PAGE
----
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Minnis fresco or mohair for unlinerd suit?

post #1 of 33
Thread Starter 
It is going to be my first quarterlind suit. I'm planing SB 3 btts roll to two, patch pockets (not sure about double stitching on pockets).

I'd rather go for fresco for it's informal feel but I'm concerned about durability. What is longevity of the stitches on this loose wave? Do you guys have any experiences with fresco and mohair (25% by John Foster) and can give me some comparison?
post #2 of 33
Fresco is more durable than mohair in my experience. The heavier stuff is like iron.
post #3 of 33
Mohair is woven so densely that there is no point in getting it unlined. I speak from experience.
post #4 of 33
Quote:
Originally Posted by Manton View Post
Mohair is woven so densely that there is no point in getting it unlined. I speak from experience.

Manton, could you elaborate on this?
What I'm interpreting is that since mohair is so densely woven, there is no real increase in breathability between it being lined and unlined. Am I right to assume this?
post #5 of 33
Quote:
Originally Posted by macaroni View Post
It is going to be my first quarterlind suit. I'm planing SB 3 btts roll to two, patch pockets (not sure about double stitching on pockets).

I'd rather go for fresco for it's informal feel but I'm concerned about durability. What is longevity of the stitches on this loose wave? Do you guys have any experiences with fresco and mohair (25% by John Foster) and can give me some comparison?

I have had the opportunity to purchase and handle Minnis fresco (never wore it though -- traded it off) and the 25% mohair by John Foster.

The fresco is somewhat thicker (even the lightest Minnis fresco), with a porous weave and slightly rough handle. The dye has significant variation/"mottling", which makes it much more casual.

The mohair however, is a more formal fabric, with a more even dye and darker colors. It is thin and translucent under light, though nowhere as porous as the fresco. It is much crisper, with a hand that can seem very slightly "scratchy" and the slightest of sheens to it.
post #6 of 33
Thread Starter 
Quote:
Originally Posted by Lightbringer View Post

The fresco is somewhat thicker (even the lightest Minnis fresco), with a porous weave and slightly rough handle. The dye has significant variation/"mottling", which makes it much more casual.

The casual look of fresco is what I like about the cloth. I was only concern about durability. I read somewhere that fresco will not hold crease well. Any thought on that?
post #7 of 33
Quote:
Originally Posted by macaroni View Post
The casual look of fresco is what I like about the cloth. I was only concern about durability. I read somewhere that fresco will not hold crease well. Any thought on that?

I think it should hold a crease alright. I am told that the fresco tends to acquire a bit of "fuzziness" with wear but have no personal experience with it tailored into a suit.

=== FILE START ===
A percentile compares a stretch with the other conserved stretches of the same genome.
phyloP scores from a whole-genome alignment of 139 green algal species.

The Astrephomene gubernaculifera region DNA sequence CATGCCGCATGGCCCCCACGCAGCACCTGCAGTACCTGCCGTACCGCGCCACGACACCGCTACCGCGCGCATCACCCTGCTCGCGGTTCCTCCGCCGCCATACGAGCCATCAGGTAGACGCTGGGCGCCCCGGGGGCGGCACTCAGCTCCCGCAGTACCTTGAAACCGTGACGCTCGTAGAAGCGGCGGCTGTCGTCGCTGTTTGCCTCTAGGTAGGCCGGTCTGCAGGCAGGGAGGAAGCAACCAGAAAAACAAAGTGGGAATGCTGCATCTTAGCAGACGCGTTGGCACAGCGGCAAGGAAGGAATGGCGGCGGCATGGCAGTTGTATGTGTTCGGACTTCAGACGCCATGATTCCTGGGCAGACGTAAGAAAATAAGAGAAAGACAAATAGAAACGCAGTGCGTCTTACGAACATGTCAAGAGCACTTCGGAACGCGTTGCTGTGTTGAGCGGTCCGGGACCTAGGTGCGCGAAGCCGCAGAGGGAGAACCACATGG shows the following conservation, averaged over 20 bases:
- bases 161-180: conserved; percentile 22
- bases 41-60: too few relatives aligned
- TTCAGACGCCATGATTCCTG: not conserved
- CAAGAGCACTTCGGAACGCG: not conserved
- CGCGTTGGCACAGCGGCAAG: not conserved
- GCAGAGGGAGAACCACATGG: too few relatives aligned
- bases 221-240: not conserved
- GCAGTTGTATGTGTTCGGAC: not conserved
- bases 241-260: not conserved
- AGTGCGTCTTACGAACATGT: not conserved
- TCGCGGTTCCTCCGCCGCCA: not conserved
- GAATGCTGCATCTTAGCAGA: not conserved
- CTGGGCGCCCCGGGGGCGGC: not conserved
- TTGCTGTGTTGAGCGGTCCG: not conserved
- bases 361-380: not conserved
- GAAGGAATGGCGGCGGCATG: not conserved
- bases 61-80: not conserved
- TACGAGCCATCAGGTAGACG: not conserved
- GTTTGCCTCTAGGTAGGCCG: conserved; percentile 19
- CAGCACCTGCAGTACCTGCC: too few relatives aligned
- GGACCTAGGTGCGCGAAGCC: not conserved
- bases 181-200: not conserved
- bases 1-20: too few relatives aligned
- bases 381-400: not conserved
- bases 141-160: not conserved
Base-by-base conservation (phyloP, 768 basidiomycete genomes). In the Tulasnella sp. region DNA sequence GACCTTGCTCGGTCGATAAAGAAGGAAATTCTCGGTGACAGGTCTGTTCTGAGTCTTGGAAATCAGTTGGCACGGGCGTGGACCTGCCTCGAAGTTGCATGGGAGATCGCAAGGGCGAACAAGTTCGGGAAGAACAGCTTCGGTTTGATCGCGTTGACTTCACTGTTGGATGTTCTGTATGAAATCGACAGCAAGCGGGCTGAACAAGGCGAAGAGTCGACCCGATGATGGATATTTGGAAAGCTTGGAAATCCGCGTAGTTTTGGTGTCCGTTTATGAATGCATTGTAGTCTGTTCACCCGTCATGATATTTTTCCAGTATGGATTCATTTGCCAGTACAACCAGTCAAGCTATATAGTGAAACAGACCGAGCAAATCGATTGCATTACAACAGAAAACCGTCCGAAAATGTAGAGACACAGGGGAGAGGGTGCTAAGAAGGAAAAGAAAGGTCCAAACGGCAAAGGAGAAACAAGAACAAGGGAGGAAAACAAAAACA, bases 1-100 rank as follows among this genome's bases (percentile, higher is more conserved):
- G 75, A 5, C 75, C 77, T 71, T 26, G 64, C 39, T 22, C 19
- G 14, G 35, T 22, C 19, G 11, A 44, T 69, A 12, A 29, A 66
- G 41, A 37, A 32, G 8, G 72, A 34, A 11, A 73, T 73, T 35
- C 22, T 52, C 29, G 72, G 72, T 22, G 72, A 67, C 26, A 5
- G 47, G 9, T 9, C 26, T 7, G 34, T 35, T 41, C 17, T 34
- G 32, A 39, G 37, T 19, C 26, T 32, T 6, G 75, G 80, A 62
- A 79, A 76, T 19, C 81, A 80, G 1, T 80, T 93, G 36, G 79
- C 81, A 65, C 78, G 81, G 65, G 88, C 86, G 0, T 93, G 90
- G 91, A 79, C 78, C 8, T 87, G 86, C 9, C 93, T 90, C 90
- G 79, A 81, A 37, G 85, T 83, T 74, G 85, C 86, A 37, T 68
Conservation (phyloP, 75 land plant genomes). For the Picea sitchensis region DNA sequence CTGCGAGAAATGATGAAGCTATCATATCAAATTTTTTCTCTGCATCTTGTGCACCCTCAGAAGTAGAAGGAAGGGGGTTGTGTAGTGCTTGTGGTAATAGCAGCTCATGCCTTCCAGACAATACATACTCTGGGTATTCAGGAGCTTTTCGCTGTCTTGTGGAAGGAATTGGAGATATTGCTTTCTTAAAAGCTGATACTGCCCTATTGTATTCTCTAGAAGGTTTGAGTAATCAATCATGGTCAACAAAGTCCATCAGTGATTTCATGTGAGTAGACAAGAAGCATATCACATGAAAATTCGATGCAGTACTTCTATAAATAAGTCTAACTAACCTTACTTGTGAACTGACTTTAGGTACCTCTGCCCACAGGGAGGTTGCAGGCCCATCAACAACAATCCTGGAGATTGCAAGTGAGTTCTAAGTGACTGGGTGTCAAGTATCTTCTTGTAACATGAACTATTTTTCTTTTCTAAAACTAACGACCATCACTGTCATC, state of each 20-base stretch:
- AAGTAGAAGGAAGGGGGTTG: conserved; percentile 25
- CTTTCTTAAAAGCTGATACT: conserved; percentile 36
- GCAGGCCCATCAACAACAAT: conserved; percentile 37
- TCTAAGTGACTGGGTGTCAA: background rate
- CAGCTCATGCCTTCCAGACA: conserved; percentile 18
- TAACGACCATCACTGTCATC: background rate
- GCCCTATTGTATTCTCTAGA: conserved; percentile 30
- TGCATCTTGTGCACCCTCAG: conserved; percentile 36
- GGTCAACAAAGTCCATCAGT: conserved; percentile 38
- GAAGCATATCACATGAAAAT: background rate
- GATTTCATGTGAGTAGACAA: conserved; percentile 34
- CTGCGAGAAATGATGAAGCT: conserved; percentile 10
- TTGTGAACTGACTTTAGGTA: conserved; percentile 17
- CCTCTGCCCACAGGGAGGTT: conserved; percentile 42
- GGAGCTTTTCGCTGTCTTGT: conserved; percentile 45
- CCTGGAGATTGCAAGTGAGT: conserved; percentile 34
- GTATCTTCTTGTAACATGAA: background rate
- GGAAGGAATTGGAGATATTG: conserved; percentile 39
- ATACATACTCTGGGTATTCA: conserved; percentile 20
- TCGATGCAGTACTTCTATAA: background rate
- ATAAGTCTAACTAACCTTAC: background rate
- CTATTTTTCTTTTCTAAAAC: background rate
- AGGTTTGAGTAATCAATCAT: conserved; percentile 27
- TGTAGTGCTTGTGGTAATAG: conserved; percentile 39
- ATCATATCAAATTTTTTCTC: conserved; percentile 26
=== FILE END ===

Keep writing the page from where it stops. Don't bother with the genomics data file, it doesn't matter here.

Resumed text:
post #8 of 33
I don't have any that is as much as ten years old but I wear have several things from Minnis fresco as well as a couple mohair and wool suits (Scabal and H&S). They all hold a crease fine and none shows any unusual signs of wear.
post #9 of 33
Thread Starter 
Will, thanks. That solves my dilemma. Frsco it will be.
post #10 of 33
These two cloths have such different characteristics and finishes. Choose the cloth for the style of suit you want and then decide if want it unlined. When unlined I have noticed white shirts showing thru on the back parts due to the openness and loose weave of the Fresco. I use black canvass for dark frescoes to avoid the lighter color of canvass showing thru.
post #11 of 33
I have tried Minnis, Finmeresco, and Crispaire. The Minnis are hardwearing, the Crispaire are quite crisp; I find Finmeresco most "casual" in the sense that it really doesn't hold a crease as well as the others. However, the 12oz is an honest-to-god summer fabric and I really can't complain much when I can wear a whole suit outside under the heat of the midday sun. The Minnins are airy but are heavier, hence not at all something you'd like to wear in 90F+ temperature. The Crispaire are nice but scratchy, however it does hold a crease well and so I actually use the black for my concert suit.

One warning: do not get lining lighter than the fabric color. As the weave is completely open, when you are taking photos with flash you can actually see all the way into the lining. Opt for a darker lining, possibly even in the sleeves.
post #12 of 33
Quote:
Originally Posted by Naturlaut II View Post
The Minnins are airy but are heavier, hence not at all something you'd like to wear in 90F+ temperature.
Haven't try it yet but I can imagine. 15OZ wool fabrics for summer...probably no.
post #13 of 33
Quote:
Originally Posted by Maccimus View Post
Haven't try it yet but I can imagine. 15OZ wool fabrics for summer...probably no.

Haha, I just had my 1st fitting yesterday on 15oz 3-ply Minnis Fresco.
post #14 of 33
Quote:
Originally Posted by Fishball View Post
Haha, I just had my 1st fitting yesterday on 15oz 3-ply Minnis Fresco.

Great for the humid weather in HK right now. Not too hot yet but the airiness will keep you cool.
post #15 of 33
Quote:
Originally Posted by Naturlaut II View Post
Great for the humid weather in HK right now. Not too hot yet but the airiness will keep you cool.

You guys are incredible and crazy.
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